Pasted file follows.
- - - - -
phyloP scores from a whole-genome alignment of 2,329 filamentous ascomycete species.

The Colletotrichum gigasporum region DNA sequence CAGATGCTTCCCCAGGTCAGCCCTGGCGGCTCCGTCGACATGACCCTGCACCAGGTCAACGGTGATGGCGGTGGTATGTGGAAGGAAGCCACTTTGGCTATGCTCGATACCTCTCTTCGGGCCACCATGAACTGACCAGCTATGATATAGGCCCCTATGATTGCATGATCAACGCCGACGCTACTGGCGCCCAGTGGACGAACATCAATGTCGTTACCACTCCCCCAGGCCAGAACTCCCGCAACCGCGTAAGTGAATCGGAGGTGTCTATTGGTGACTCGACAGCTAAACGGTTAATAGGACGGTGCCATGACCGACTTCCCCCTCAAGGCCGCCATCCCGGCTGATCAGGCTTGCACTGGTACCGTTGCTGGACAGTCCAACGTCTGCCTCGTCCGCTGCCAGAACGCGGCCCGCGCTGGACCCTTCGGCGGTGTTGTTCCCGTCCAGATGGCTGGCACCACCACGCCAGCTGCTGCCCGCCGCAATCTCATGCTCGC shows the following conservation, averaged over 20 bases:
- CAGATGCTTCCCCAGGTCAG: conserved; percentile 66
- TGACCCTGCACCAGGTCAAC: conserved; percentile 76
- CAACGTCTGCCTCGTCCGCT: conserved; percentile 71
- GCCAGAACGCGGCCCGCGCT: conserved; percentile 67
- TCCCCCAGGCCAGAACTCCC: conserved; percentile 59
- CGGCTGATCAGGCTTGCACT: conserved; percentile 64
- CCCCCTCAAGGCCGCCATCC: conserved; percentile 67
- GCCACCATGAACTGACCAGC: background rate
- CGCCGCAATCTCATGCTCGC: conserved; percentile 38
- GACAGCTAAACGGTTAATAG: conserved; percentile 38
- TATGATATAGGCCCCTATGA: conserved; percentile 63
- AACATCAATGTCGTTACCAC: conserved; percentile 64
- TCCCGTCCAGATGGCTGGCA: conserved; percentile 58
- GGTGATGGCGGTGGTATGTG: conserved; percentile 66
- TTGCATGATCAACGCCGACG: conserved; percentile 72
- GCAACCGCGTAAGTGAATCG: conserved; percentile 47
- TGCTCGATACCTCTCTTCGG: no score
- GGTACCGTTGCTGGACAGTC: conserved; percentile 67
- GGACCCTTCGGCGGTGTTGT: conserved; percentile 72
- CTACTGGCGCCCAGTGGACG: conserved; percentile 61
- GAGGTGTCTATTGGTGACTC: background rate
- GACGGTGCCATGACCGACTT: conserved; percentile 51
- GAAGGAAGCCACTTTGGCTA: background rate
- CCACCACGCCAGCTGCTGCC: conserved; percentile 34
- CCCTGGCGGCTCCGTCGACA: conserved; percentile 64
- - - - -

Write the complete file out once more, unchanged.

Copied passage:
phyloP scores from a whole-genome alignment of 2,329 filamentous ascomycete species.

The Colletotrichum gigasporum region DNA sequence CAGATGCTTCCCCAGGTCAGCCCTGGCGGCTCCGTCGACATGACCCTGCACCAGGTCAACGGTGATGGCGGTGGTATGTGGAAGGAAGCCACTTTGGCTATGCTCGATACCTCTCTTCGGGCCACCATGAACTGACCAGCTATGATATAGGCCCCTATGATTGCATGATCAACGCCGACGCTACTGGCGCCCAGTGGACGAACATCAATGTCGTTACCACTCCCCCAGGCCAGAACTCCCGCAACCGCGTAAGTGAATCGGAGGTGTCTATTGGTGACTCGACAGCTAAACGGTTAATAGGACGGTGCCATGACCGACTTCCCCCTCAAGGCCGCCATCCCGGCTGATCAGGCTTGCACTGGTACCGTTGCTGGACAGTCCAACGTCTGCCTCGTCCGCTGCCAGAACGCGGCCCGCGCTGGACCCTTCGGCGGTGTTGTTCCCGTCCAGATGGCTGGCACCACCACGCCAGCTGCTGCCCGCCGCAATCTCATGCTCGC shows the following conservation, averaged over 20 bases:
- CAGATGCTTCCCCAGGTCAG: conserved; percentile 66
- TGACCCTGCACCAGGTCAAC: conserved; percentile 76
- CAACGTCTGCCTCGTCCGCT: conserved; percentile 71
- GCCAGAACGCGGCCCGCGCT: conserved; percentile 67
- TCCCCCAGGCCAGAACTCCC: conserved; percentile 59
- CGGCTGATCAGGCTTGCACT: conserved; percentile 64
- CCCCCTCAAGGCCGCCATCC: conserved; percentile 67
- GCCACCATGAACTGACCAGC: background rate
- CGCCGCAATCTCATGCTCGC: conserved; percentile 38
- GACAGCTAAACGGTTAATAG: conserved; percentile 38
- TATGATATAGGCCCCTATGA: conserved; percentile 63
- AACATCAATGTCGTTACCAC: conserved; percentile 64
- TCCCGTCCAGATGGCTGGCA: conserved; percentile 58
- GGTGATGGCGGTGGTATGTG: conserved; percentile 66
- TTGCATGATCAACGCCGACG: conserved; percentile 72
- GCAACCGCGTAAGTGAATCG: conserved; percentile 47
- TGCTCGATACCTCTCTTCGG: no score
- GGTACCGTTGCTGGACAGTC: conserved; percentile 67
- GGACCCTTCGGCGGTGTTGT: conserved; percentile 72
- CTACTGGCGCCCAGTGGACG: conserved; percentile 61
- GAGGTGTCTATTGGTGACTC: background rate
- GACGGTGCCATGACCGACTT: conserved; percentile 51
- GAAGGAAGCCACTTTGGCTA: background rate
- CCACCACGCCAGCTGCTGCC: conserved; percentile 34
- CCCTGGCGGCTCCGTCGACA: conserved; percentile 64